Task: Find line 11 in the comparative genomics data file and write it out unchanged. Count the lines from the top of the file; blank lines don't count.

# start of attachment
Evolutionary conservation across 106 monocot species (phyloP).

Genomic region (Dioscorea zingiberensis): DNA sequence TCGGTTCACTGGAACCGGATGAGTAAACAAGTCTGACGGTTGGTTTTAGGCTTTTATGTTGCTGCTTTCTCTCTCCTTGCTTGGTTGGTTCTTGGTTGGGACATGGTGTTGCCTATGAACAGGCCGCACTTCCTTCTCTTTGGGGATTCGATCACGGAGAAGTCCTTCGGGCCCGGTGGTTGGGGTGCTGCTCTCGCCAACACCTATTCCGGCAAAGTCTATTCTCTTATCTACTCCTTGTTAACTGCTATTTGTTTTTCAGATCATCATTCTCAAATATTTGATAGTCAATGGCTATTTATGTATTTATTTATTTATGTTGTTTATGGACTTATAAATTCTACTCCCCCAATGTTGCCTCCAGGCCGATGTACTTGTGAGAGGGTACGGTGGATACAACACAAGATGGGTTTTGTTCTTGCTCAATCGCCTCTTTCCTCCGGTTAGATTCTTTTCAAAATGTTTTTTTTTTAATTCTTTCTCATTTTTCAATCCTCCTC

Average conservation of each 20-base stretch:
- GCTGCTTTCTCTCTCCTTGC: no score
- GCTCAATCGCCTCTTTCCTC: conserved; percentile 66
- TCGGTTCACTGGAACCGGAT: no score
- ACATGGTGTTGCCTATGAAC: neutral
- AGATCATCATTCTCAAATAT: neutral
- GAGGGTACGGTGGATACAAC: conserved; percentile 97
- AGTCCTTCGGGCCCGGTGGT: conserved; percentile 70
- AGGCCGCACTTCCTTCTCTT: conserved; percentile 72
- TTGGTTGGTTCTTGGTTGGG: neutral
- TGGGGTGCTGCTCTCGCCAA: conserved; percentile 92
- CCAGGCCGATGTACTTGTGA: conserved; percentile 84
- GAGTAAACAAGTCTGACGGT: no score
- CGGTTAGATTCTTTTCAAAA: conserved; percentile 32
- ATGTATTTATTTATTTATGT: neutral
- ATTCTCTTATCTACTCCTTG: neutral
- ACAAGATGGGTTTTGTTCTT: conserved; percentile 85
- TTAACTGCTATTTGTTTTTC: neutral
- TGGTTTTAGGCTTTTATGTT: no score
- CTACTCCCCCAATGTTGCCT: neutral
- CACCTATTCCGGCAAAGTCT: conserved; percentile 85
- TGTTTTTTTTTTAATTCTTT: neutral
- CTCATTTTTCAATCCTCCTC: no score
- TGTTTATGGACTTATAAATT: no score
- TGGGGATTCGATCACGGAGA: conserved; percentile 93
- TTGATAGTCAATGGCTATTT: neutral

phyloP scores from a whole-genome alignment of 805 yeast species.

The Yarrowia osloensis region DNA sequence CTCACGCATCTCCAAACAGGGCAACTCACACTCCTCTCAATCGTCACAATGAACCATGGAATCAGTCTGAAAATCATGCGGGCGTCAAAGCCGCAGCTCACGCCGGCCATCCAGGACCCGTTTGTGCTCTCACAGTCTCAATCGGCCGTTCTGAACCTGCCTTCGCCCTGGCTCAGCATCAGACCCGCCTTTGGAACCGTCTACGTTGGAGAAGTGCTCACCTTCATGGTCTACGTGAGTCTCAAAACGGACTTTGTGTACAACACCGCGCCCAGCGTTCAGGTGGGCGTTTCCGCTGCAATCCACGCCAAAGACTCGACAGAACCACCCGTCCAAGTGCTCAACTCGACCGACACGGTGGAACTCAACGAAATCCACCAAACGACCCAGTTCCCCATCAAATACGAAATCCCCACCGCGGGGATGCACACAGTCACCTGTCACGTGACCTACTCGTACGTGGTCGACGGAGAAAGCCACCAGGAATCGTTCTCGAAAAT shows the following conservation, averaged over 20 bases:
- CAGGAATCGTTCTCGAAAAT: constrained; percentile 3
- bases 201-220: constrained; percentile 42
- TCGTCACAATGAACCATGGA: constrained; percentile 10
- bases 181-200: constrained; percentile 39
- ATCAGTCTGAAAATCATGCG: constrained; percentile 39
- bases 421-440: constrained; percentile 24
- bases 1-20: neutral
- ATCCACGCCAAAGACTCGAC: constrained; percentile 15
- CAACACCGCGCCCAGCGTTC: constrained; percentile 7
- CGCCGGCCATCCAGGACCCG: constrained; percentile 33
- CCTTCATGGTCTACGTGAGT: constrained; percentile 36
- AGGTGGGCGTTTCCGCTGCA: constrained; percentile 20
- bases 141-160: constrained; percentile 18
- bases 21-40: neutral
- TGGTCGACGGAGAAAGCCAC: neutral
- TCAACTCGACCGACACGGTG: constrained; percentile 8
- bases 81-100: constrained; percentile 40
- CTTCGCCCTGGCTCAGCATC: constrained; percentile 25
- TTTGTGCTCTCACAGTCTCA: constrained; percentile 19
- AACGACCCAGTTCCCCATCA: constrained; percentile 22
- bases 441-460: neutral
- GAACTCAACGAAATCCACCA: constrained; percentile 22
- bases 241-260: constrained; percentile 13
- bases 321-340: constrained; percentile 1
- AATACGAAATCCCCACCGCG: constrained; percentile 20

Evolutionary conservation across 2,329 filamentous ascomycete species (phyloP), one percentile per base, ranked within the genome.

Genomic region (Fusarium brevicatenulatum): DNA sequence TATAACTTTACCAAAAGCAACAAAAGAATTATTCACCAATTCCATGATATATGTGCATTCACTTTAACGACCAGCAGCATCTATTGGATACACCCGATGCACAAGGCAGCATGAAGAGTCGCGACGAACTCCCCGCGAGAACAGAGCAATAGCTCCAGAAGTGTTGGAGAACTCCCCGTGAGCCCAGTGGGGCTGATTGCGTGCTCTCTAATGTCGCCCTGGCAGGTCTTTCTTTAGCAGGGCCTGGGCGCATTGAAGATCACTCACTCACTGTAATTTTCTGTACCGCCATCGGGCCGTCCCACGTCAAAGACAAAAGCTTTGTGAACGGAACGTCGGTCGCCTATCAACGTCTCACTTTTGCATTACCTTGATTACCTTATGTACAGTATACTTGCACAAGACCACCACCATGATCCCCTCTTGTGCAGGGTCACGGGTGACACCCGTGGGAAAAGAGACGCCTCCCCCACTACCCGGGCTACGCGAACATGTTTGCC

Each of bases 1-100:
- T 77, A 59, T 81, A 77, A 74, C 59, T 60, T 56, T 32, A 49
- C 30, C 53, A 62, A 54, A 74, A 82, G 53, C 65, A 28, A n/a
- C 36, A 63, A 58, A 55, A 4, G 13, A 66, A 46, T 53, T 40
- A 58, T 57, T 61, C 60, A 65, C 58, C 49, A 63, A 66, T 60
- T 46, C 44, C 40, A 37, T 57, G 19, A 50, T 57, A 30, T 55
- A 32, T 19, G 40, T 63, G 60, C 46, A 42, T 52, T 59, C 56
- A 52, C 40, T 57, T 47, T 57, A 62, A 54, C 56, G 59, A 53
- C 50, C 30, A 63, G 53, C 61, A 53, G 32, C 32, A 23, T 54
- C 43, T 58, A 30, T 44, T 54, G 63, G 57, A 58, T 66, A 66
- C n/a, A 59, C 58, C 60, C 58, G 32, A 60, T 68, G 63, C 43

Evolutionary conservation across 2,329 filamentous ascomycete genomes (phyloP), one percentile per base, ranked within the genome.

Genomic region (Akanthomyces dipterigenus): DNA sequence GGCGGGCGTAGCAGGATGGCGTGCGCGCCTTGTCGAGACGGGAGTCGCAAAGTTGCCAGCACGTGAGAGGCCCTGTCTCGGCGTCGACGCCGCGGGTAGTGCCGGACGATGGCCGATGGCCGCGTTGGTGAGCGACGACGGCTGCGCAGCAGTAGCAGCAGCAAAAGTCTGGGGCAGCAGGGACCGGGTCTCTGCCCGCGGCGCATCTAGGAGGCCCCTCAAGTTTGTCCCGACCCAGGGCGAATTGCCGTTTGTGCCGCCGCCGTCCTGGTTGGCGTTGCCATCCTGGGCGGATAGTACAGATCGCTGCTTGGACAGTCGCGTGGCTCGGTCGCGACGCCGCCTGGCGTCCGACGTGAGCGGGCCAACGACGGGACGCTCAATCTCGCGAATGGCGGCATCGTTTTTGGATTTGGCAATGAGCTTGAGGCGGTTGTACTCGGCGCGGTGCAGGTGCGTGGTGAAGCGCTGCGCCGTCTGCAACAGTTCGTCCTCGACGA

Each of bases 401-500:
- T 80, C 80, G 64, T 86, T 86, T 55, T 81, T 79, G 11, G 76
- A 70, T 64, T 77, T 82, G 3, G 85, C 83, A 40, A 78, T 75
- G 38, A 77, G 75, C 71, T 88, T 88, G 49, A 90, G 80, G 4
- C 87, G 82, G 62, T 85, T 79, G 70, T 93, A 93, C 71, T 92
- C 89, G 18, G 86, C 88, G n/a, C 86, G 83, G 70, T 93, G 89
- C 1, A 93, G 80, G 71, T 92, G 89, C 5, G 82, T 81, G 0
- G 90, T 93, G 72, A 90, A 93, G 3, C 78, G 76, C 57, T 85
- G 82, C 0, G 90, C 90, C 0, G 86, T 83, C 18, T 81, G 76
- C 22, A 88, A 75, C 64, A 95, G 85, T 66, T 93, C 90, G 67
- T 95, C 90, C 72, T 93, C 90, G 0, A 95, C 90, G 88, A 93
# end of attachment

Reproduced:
- AGGCCGCACTTCCTTCTCTT: conserved; percentile 72